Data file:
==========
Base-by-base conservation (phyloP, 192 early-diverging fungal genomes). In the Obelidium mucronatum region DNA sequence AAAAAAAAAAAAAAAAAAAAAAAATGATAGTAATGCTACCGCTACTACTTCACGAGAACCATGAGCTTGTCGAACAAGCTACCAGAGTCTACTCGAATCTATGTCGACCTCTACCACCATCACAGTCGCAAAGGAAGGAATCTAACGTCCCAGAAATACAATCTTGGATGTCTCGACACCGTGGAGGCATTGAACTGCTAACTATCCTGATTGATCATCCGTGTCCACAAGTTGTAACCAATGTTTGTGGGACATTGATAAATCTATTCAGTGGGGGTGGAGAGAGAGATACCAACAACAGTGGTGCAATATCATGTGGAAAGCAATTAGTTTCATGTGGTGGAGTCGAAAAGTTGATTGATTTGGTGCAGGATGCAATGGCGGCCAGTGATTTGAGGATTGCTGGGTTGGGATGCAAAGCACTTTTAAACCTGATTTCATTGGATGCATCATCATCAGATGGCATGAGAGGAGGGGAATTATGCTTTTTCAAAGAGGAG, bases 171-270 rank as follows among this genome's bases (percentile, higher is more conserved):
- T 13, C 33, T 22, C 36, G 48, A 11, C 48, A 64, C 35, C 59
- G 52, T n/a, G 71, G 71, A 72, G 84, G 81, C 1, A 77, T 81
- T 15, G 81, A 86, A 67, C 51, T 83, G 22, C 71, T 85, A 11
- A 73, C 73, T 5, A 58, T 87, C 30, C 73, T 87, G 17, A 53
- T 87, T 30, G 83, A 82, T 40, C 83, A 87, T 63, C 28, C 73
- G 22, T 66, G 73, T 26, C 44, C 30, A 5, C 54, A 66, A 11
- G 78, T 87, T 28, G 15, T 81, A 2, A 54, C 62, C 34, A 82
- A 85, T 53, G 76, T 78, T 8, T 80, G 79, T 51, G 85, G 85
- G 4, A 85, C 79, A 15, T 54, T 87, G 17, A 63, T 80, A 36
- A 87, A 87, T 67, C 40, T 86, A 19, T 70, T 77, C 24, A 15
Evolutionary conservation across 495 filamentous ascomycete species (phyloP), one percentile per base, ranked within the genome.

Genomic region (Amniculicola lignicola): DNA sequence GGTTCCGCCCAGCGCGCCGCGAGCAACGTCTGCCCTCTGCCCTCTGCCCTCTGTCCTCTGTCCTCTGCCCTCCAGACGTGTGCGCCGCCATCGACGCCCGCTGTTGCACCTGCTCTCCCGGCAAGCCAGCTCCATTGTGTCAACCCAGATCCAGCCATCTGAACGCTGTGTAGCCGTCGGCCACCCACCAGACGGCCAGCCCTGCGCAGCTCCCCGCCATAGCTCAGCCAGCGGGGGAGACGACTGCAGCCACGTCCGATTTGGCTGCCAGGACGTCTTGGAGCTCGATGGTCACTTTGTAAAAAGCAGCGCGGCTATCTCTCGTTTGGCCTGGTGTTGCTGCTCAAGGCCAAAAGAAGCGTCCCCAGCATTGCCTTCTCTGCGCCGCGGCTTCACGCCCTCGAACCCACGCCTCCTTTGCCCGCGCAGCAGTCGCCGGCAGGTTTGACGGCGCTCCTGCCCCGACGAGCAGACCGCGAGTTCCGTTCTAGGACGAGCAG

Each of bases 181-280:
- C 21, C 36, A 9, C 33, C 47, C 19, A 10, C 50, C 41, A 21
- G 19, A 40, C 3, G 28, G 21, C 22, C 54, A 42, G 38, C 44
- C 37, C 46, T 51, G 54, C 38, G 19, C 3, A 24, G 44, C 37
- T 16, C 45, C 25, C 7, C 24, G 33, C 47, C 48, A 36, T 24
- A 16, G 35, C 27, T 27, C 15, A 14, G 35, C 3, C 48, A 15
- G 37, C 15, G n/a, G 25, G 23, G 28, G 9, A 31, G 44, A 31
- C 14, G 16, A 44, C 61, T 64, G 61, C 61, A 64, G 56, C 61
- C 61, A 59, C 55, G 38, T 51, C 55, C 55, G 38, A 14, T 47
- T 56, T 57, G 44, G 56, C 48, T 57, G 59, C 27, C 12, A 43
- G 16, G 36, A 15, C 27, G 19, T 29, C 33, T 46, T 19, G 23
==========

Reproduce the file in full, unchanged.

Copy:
Base-by-base conservation (phyloP, 192 early-diverging fungal genomes). In the Obelidium mucronatum region DNA sequence AAAAAAAAAAAAAAAAAAAAAAAATGATAGTAATGCTACCGCTACTACTTCACGAGAACCATGAGCTTGTCGAACAAGCTACCAGAGTCTACTCGAATCTATGTCGACCTCTACCACCATCACAGTCGCAAAGGAAGGAATCTAACGTCCCAGAAATACAATCTTGGATGTCTCGACACCGTGGAGGCATTGAACTGCTAACTATCCTGATTGATCATCCGTGTCCACAAGTTGTAACCAATGTTTGTGGGACATTGATAAATCTATTCAGTGGGGGTGGAGAGAGAGATACCAACAACAGTGGTGCAATATCATGTGGAAAGCAATTAGTTTCATGTGGTGGAGTCGAAAAGTTGATTGATTTGGTGCAGGATGCAATGGCGGCCAGTGATTTGAGGATTGCTGGGTTGGGATGCAAAGCACTTTTAAACCTGATTTCATTGGATGCATCATCATCAGATGGCATGAGAGGAGGGGAATTATGCTTTTTCAAAGAGGAG, bases 171-270 rank as follows among this genome's bases (percentile, higher is more conserved):
- T 13, C 33, T 22, C 36, G 48, A 11, C 48, A 64, C 35, C 59
- G 52, T n/a, G 71, G 71, A 72, G 84, G 81, C 1, A 77, T 81
- T 15, G 81, A 86, A 67, C 51, T 83, G 22, C 71, T 85, A 11
- A 73, C 73, T 5, A 58, T 87, C 30, C 73, T 87, G 17, A 53
- T 87, T 30, G 83, A 82, T 40, C 83, A 87, T 63, C 28, C 73
- G 22, T 66, G 73, T 26, C 44, C 30, A 5, C 54, A 66, A 11
- G 78, T 87, T 28, G 15, T 81, A 2, A 54, C 62, C 34, A 82
- A 85, T 53, G 76, T 78, T 8, T 80, G 79, T 51, G 85, G 85
- G 4, A 85, C 79, A 15, T 54, T 87, G 17, A 63, T 80, A 36
- A 87, A 87, T 67, C 40, T 86, A 19, T 70, T 77, C 24, A 15
Evolutionary conservation across 495 filamentous ascomycete species (phyloP), one percentile per base, ranked within the genome.

Genomic region (Amniculicola lignicola): DNA sequence GGTTCCGCCCAGCGCGCCGCGAGCAACGTCTGCCCTCTGCCCTCTGCCCTCTGTCCTCTGTCCTCTGCCCTCCAGACGTGTGCGCCGCCATCGACGCCCGCTGTTGCACCTGCTCTCCCGGCAAGCCAGCTCCATTGTGTCAACCCAGATCCAGCCATCTGAACGCTGTGTAGCCGTCGGCCACCCACCAGACGGCCAGCCCTGCGCAGCTCCCCGCCATAGCTCAGCCAGCGGGGGAGACGACTGCAGCCACGTCCGATTTGGCTGCCAGGACGTCTTGGAGCTCGATGGTCACTTTGTAAAAAGCAGCGCGGCTATCTCTCGTTTGGCCTGGTGTTGCTGCTCAAGGCCAAAAGAAGCGTCCCCAGCATTGCCTTCTCTGCGCCGCGGCTTCACGCCCTCGAACCCACGCCTCCTTTGCCCGCGCAGCAGTCGCCGGCAGGTTTGACGGCGCTCCTGCCCCGACGAGCAGACCGCGAGTTCCGTTCTAGGACGAGCAG

Each of bases 181-280:
- C 21, C 36, A 9, C 33, C 47, C 19, A 10, C 50, C 41, A 21
- G 19, A 40, C 3, G 28, G 21, C 22, C 54, A 42, G 38, C 44
- C 37, C 46, T 51, G 54, C 38, G 19, C 3, A 24, G 44, C 37
- T 16, C 45, C 25, C 7, C 24, G 33, C 47, C 48, A 36, T 24
- A 16, G 35, C 27, T 27, C 15, A 14, G 35, C 3, C 48, A 15
- G 37, C 15, G n/a, G 25, G 23, G 28, G 9, A 31, G 44, A 31
- C 14, G 16, A 44, C 61, T 64, G 61, C 61, A 64, G 56, C 61
- C 61, A 59, C 55, G 38, T 51, C 55, C 55, G 38, A 14, T 47
- T 56, T 57, G 44, G 56, C 48, T 57, G 59, C 27, C 12, A 43
- G 16, G 36, A 15, C 27, G 19, T 29, C 33, T 46, T 19, G 23